July 23, 2013 - Attorney and local author Robert Rosen spoke to the Rotary Club about an important initiative of the Fort Sumter and Fort Moultrie Trust, of which he is currently serving as President. This year, the Trust will be working to provide trips to Fort Sumter for local children, many of whom “have never laid eyes on this important National Historic site”. He went on to say that Fort Sumter, as a Civil War site is second only to perhaps Gettysburg in importance. “Many of the members of this Historic Rotary Club can trace their ancestors to the Civil War” he remarked to a chuckle by the audience. Club members were then treated to a lively and entertaining discussion of some of the historical aspects of Charleston’s role in the War. Mr. Rosen not only attended the University of Virginia and University of South Carolina School of Law, he received a Master of Arts in History from Harvard University.
First, was a discussion of the state of the City when shelling began by Union Troops. With tongue -in-cheek he noted that Mayor Riley was the Mayor at that time, and then Mr. Rosen explained that Charlestonians truly did not believe that the North would fight following Succession. In addition, Robert E. Lee had designed the coastal defense strategy for the area and it included many, many (more than 100) fortifications which made Charleston very hard to attack. However, soon many Charlestonians left the City, or moved above Calhoun Street where the shelling could not reach them. He noted that many Victorian homes that you see today were most likely replacements for homes that were damaged during the bombardment. This bombardment, he explained, at the time, was the largest ever seen in history. He also noted that other than establishing the defenses, the two most important things that Lee did in Charleston were “grow his beard and buy his horse”.
While Charleston did not have a significant strategic military value in the war, the psychological value was large. Northerners “hated” Charleston for inciting the war, and they wanted to “make her pay”. One Northern politician was quoted as saying “She deserves it all”. Charlestonians, with the bombardment raging on, did find time for many lively parties. It was noted in a letter from a Middleton girl that the girls of Charleston were enjoying the parties and “round dancing”. Emma Holmes in a letter remarked “once considered modest and refined – she had met fast girls, but none more so than those in Charleston”.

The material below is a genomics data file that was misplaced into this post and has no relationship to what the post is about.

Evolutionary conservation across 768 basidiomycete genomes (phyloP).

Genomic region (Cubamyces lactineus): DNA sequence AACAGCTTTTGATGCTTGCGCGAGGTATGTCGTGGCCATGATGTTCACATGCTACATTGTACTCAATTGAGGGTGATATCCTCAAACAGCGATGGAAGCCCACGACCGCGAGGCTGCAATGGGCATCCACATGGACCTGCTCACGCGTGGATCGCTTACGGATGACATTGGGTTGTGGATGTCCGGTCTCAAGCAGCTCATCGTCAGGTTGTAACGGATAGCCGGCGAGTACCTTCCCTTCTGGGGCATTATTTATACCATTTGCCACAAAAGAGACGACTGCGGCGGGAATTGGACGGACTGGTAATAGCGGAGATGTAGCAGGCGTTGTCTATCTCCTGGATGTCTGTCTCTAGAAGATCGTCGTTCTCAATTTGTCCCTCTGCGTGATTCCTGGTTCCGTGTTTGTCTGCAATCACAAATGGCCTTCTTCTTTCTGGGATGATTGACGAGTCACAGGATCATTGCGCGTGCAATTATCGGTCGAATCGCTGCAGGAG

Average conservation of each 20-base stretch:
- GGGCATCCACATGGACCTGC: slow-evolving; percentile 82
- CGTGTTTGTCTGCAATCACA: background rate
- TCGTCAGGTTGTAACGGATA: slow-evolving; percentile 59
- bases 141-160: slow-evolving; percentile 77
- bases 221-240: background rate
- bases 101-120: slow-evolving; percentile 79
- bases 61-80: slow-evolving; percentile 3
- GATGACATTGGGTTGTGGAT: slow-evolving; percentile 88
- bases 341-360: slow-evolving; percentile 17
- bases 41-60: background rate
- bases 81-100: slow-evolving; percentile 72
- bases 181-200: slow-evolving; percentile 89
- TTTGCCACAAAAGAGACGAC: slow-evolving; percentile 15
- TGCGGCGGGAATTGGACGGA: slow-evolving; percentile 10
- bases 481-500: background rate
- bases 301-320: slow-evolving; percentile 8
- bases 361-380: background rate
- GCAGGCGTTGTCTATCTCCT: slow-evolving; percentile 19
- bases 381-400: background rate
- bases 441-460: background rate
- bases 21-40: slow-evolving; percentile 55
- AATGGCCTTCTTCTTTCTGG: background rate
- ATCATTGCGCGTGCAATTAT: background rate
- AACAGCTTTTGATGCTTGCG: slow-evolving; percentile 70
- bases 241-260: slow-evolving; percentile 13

At the end of the war, it was clear that it had taken its toll upon the City. Sidney Andrews was quoted as describing it as “a City of ruins” with “miles of grass grown streets”. Mr. Rosen ended his discussion with the assertion that the Confederacy really did come close to winning the war, much more so than regularly believed. He explained that the enlistment of over 200,000 African American men in the Union Army late in the war definitely had an impact when the South at that time was losing men. He noted the recent dedication of a monument to the Massachusetts 54th by the City of Charleston, to honor their service and sacrifice should it not be forgotten.
Mr. Rosen is the author of several books on Charleston history, including: A Short History of Charleston, Confederate Charleston, The Jewish Confederates, Charleston a Crossroad to History
Submitted by Christine Wilkinson, Keyway Committee